After running thousands of a/b tests across hundreds of different companies in our research services program, we’ve seen significant patterns emerge. These patterns have led to some helpful tools like our conversion heuristic and our design of experiments planning method.
But they have also led to several page templates we use regularly to achieve wins inside of companies in every industry and of every business model.
Landing Page Template
One page that is generally consistent in almost any business is the main offer page for a product or service. This “landing page,” as it is often called, accounts for the main idea behind the offer.
After thousands of a/b tests, we’ve meticulously put together a template that draws from a meta-analysis of these tests. We examined the patterns common among most landing page tests we’ve run that have achieved a business result. What we found was a series of common denominators that we then integrated into our offer page template.
We’ve also added explanations into the template on how to conform it to meet your own marketing needs. For example:
Headline and Sub-Headline
An online interaction with a prospect is like a conversation with a potential love interest. You hopefully do not begin the conversation with, “I am available for dates. Here is my number. Call me.” That is too vague and offers no reason to actually call — also it is rude.
You need a pick-up line that clearly communicates your value proposition and a sub-headline that further delineates that value proposition and how this page helps the prospect obtain that value.
If your page is going to include an image, which is worth a test, the image must be instantly recognizable and reinforce the value proposition raised in the headline and sub-headline.
It must not tax the prospect’s mental faculties trying to make sense of the image. You do not want to slow down their cognitive momentum.
Primary Information Column
This is where your main body copy goes, including some easy-to-scan bullet points. You want the reader to be able to skim through this copy and pick out the main details they need to come to an informed purchase decision.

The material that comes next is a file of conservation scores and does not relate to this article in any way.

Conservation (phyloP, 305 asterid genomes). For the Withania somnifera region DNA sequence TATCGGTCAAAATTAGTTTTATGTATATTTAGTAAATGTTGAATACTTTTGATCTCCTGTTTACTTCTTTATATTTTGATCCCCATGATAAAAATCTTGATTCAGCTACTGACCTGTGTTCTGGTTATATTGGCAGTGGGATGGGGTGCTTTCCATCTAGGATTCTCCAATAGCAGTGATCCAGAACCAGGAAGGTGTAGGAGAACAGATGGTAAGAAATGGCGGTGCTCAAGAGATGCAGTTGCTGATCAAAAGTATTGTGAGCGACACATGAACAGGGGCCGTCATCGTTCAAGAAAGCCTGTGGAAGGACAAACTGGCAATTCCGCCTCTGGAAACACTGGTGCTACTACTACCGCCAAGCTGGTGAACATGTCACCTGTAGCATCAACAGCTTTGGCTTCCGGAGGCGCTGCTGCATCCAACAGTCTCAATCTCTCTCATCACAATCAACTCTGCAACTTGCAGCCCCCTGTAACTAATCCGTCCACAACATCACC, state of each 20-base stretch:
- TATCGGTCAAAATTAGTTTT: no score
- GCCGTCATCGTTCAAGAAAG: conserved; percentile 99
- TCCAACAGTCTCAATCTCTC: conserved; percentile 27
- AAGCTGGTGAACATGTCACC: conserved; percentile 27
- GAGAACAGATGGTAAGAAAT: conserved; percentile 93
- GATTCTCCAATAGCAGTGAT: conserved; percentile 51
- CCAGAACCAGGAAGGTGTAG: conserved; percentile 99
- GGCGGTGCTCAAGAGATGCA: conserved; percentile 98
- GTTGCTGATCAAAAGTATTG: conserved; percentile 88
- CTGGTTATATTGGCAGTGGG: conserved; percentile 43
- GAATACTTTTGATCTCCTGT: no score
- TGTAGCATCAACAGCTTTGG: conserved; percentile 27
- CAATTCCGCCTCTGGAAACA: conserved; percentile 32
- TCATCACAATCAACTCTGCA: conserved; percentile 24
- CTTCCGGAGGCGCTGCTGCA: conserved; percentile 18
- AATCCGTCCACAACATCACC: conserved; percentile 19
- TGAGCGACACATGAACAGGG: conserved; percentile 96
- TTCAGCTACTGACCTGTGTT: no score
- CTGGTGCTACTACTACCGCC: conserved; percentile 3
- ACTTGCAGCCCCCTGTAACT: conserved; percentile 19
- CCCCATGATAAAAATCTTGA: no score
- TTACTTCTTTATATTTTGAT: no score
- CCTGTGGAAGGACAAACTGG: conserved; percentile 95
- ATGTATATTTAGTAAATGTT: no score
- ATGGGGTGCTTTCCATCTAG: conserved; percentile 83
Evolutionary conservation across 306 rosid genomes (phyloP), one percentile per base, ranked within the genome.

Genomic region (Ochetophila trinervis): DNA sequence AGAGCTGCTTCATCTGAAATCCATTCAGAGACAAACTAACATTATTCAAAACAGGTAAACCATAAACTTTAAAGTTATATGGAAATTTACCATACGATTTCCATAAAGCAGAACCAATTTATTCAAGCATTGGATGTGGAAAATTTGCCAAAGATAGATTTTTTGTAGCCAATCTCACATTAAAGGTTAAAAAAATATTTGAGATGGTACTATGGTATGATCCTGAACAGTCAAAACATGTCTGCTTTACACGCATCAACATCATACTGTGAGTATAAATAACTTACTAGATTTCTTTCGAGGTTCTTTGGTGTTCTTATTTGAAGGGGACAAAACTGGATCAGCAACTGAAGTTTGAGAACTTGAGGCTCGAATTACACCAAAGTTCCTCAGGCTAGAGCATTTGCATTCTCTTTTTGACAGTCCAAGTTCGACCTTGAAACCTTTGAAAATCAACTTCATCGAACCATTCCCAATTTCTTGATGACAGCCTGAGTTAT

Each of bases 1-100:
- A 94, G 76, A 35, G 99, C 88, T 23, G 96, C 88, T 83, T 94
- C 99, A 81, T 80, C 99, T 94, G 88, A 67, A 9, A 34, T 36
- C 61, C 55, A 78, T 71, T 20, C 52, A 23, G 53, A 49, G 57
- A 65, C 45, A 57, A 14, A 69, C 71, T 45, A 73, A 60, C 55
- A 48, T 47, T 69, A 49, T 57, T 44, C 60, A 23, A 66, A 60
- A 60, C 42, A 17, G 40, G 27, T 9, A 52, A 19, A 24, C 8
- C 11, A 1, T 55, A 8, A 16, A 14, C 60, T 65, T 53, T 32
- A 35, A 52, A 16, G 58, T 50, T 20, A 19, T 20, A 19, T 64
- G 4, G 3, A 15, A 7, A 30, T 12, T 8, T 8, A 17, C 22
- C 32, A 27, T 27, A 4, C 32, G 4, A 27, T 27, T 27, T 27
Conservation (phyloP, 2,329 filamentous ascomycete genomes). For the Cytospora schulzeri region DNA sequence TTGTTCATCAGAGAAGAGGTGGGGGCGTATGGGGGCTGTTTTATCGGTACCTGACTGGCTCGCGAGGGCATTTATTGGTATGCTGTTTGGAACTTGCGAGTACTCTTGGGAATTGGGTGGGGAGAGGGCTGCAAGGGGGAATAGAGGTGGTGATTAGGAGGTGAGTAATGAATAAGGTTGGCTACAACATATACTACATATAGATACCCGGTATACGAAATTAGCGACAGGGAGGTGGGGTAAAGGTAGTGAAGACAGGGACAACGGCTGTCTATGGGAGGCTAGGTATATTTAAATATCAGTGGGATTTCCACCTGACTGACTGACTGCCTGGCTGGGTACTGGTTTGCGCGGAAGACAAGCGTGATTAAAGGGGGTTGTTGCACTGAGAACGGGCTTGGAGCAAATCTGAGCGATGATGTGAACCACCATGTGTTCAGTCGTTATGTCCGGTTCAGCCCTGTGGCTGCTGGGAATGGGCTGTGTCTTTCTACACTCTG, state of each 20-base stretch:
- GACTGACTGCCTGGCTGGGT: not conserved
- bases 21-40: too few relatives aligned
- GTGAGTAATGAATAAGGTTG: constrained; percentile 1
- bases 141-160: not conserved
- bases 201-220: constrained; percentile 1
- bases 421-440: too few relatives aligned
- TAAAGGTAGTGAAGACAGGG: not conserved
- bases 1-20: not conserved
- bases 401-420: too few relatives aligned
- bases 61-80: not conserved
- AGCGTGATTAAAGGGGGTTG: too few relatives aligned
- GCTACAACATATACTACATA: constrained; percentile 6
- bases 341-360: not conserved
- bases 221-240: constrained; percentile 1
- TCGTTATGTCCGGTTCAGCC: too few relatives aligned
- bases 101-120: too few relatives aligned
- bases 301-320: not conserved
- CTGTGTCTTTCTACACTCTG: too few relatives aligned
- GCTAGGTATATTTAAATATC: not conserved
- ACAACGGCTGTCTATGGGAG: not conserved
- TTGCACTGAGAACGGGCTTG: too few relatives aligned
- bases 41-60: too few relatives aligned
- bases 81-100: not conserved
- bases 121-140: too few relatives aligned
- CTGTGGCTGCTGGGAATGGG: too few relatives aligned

It is one column because multiple columns of vital information disperse attention and confuse. One column creates simplicity and velocity toward the call-to-action.
One Emphasized Call-to-Action
The call-to-action should emphasize in the actual wording the value proposition of the offer. In other words, “Get Instant Access Now” is preferable to “Click Here.”
There should not be multiple equally weighted calls-to-action because this forces the prospect to weigh the options, which decreases momentum and often stalls purchase intent.
The primary information column will not suffice for some prospects. They will want more information before coming to a decision.
For these prospects, you can include additional information below the call-to-action. Supporting content can also include elements like testimonials, trust logos and additional copy and images.
Also, if you would like to get the other funnel-specific page templates we’ve put together along with a few case studies and explanation for how we conducted our research, you can download the complete PDF here.
The templates also include the following:
- The case studies these templates draw upon
- A walk-through of each template explaining how to use every element
- An overview of the methodology behind each template so you can iterate and make them fit your own marketing needs
Please let us know in the comments if you find it helpful or if you see any way to improve it.
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~ Mark Twain